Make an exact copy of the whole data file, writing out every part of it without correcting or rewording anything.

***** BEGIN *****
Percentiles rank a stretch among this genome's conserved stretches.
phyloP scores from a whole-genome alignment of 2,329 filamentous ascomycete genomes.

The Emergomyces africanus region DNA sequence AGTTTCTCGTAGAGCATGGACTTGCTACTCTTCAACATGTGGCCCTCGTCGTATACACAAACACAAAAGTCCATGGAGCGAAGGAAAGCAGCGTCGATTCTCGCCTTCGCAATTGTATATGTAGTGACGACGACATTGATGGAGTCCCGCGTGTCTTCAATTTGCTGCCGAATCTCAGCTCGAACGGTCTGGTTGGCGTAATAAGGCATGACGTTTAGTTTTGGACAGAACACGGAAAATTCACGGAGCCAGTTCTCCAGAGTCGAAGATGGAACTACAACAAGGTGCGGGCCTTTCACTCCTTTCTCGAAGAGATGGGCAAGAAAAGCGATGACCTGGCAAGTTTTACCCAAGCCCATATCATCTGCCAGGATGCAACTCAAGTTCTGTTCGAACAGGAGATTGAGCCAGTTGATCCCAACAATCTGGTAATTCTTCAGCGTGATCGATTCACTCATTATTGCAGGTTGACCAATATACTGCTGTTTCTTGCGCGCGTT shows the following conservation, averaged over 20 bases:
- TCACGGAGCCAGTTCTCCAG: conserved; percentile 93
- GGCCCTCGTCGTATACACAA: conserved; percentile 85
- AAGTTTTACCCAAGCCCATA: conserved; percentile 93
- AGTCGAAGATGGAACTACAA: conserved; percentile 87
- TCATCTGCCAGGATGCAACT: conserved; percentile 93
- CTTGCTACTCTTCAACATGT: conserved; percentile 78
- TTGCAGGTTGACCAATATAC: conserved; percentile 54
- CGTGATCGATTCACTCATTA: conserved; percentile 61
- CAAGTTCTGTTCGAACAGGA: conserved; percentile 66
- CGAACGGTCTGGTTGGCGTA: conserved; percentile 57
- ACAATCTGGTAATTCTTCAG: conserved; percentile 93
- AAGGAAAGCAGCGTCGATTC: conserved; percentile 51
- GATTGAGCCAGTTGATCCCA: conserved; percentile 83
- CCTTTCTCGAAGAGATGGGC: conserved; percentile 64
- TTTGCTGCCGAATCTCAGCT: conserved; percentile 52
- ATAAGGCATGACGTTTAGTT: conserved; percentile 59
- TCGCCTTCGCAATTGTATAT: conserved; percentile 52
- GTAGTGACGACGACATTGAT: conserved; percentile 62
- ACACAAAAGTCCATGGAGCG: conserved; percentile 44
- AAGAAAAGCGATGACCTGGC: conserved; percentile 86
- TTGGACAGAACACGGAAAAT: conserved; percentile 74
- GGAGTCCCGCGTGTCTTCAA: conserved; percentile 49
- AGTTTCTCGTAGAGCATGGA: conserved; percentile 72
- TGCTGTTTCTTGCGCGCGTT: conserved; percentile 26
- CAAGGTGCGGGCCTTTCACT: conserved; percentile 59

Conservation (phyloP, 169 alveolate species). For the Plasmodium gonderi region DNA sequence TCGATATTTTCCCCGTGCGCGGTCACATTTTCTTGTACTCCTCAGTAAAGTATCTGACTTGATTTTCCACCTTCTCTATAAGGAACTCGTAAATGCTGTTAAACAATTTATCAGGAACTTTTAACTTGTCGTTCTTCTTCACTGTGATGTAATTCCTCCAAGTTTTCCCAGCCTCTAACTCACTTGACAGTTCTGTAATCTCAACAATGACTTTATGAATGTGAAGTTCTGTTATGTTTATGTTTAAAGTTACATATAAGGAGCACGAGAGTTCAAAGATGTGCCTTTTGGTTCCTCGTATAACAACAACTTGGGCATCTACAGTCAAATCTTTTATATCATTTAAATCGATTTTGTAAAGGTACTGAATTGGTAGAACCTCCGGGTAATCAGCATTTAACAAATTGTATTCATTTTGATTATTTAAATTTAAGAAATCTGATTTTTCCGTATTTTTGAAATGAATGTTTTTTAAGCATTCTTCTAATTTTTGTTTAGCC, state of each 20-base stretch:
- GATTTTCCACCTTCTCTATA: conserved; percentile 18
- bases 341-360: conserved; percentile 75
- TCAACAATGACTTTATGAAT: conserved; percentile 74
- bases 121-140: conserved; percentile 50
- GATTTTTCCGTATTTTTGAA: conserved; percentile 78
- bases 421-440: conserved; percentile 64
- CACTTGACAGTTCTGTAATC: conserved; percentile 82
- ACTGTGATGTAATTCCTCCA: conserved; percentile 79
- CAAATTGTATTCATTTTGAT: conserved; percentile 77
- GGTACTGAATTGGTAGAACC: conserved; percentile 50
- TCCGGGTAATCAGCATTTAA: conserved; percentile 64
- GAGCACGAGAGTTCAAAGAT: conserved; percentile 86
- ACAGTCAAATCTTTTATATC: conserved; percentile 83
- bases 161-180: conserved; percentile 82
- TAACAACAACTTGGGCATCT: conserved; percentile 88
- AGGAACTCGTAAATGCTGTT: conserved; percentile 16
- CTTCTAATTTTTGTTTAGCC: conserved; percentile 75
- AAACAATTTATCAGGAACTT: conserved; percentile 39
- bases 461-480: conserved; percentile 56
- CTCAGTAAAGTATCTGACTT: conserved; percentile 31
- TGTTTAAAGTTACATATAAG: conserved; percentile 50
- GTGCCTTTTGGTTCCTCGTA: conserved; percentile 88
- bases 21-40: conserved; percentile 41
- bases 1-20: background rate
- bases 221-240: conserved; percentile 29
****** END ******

Percentiles rank a stretch among this genome's conserved stretches.
phyloP scores from a whole-genome alignment of 2,329 filamentous ascomycete genomes.

The Emergomyces africanus region DNA sequence AGTTTCTCGTAGAGCATGGACTTGCTACTCTTCAACATGTGGCCCTCGTCGTATACACAAACACAAAAGTCCATGGAGCGAAGGAAAGCAGCGTCGATTCTCGCCTTCGCAATTGTATATGTAGTGACGACGACATTGATGGAGTCCCGCGTGTCTTCAATTTGCTGCCGAATCTCAGCTCGAACGGTCTGGTTGGCGTAATAAGGCATGACGTTTAGTTTTGGACAGAACACGGAAAATTCACGGAGCCAGTTCTCCAGAGTCGAAGATGGAACTACAACAAGGTGCGGGCCTTTCACTCCTTTCTCGAAGAGATGGGCAAGAAAAGCGATGACCTGGCAAGTTTTACCCAAGCCCATATCATCTGCCAGGATGCAACTCAAGTTCTGTTCGAACAGGAGATTGAGCCAGTTGATCCCAACAATCTGGTAATTCTTCAGCGTGATCGATTCACTCATTATTGCAGGTTGACCAATATACTGCTGTTTCTTGCGCGCGTT shows the following conservation, averaged over 20 bases:
- TCACGGAGCCAGTTCTCCAG: conserved; percentile 93
- GGCCCTCGTCGTATACACAA: conserved; percentile 85
- AAGTTTTACCCAAGCCCATA: conserved; percentile 93
- AGTCGAAGATGGAACTACAA: conserved; percentile 87
- TCATCTGCCAGGATGCAACT: conserved; percentile 93
- CTTGCTACTCTTCAACATGT: conserved; percentile 78
- TTGCAGGTTGACCAATATAC: conserved; percentile 54
- CGTGATCGATTCACTCATTA: conserved; percentile 61
- CAAGTTCTGTTCGAACAGGA: conserved; percentile 66
- CGAACGGTCTGGTTGGCGTA: conserved; percentile 57
- ACAATCTGGTAATTCTTCAG: conserved; percentile 93
- AAGGAAAGCAGCGTCGATTC: conserved; percentile 51
- GATTGAGCCAGTTGATCCCA: conserved; percentile 83
- CCTTTCTCGAAGAGATGGGC: conserved; percentile 64
- TTTGCTGCCGAATCTCAGCT: conserved; percentile 52
- ATAAGGCATGACGTTTAGTT: conserved; percentile 59
- TCGCCTTCGCAATTGTATAT: conserved; percentile 52
- GTAGTGACGACGACATTGAT: conserved; percentile 62
- ACACAAAAGTCCATGGAGCG: conserved; percentile 44
- AAGAAAAGCGATGACCTGGC: conserved; percentile 86
- TTGGACAGAACACGGAAAAT: conserved; percentile 74
- GGAGTCCCGCGTGTCTTCAA: conserved; percentile 49
- AGTTTCTCGTAGAGCATGGA: conserved; percentile 72
- TGCTGTTTCTTGCGCGCGTT: conserved; percentile 26
- CAAGGTGCGGGCCTTTCACT: conserved; percentile 59

Conservation (phyloP, 169 alveolate species). For the Plasmodium gonderi region DNA sequence TCGATATTTTCCCCGTGCGCGGTCACATTTTCTTGTACTCCTCAGTAAAGTATCTGACTTGATTTTCCACCTTCTCTATAAGGAACTCGTAAATGCTGTTAAACAATTTATCAGGAACTTTTAACTTGTCGTTCTTCTTCACTGTGATGTAATTCCTCCAAGTTTTCCCAGCCTCTAACTCACTTGACAGTTCTGTAATCTCAACAATGACTTTATGAATGTGAAGTTCTGTTATGTTTATGTTTAAAGTTACATATAAGGAGCACGAGAGTTCAAAGATGTGCCTTTTGGTTCCTCGTATAACAACAACTTGGGCATCTACAGTCAAATCTTTTATATCATTTAAATCGATTTTGTAAAGGTACTGAATTGGTAGAACCTCCGGGTAATCAGCATTTAACAAATTGTATTCATTTTGATTATTTAAATTTAAGAAATCTGATTTTTCCGTATTTTTGAAATGAATGTTTTTTAAGCATTCTTCTAATTTTTGTTTAGCC, state of each 20-base stretch:
- GATTTTCCACCTTCTCTATA: conserved; percentile 18
- bases 341-360: conserved; percentile 75
- TCAACAATGACTTTATGAAT: conserved; percentile 74
- bases 121-140: conserved; percentile 50
- GATTTTTCCGTATTTTTGAA: conserved; percentile 78
- bases 421-440: conserved; percentile 64
- CACTTGACAGTTCTGTAATC: conserved; percentile 82
- ACTGTGATGTAATTCCTCCA: conserved; percentile 79
- CAAATTGTATTCATTTTGAT: conserved; percentile 77
- GGTACTGAATTGGTAGAACC: conserved; percentile 50
- TCCGGGTAATCAGCATTTAA: conserved; percentile 64
- GAGCACGAGAGTTCAAAGAT: conserved; percentile 86
- ACAGTCAAATCTTTTATATC: conserved; percentile 83
- bases 161-180: conserved; percentile 82
- TAACAACAACTTGGGCATCT: conserved; percentile 88
- AGGAACTCGTAAATGCTGTT: conserved; percentile 16
- CTTCTAATTTTTGTTTAGCC: conserved; percentile 75
- AAACAATTTATCAGGAACTT: conserved; percentile 39
- bases 461-480: conserved; percentile 56
- CTCAGTAAAGTATCTGACTT: conserved; percentile 31
- TGTTTAAAGTTACATATAAG: conserved; percentile 50
- GTGCCTTTTGGTTCCTCGTA: conserved; percentile 88
- bases 21-40: conserved; percentile 41
- bases 1-20: background rate
- bases 221-240: conserved; percentile 29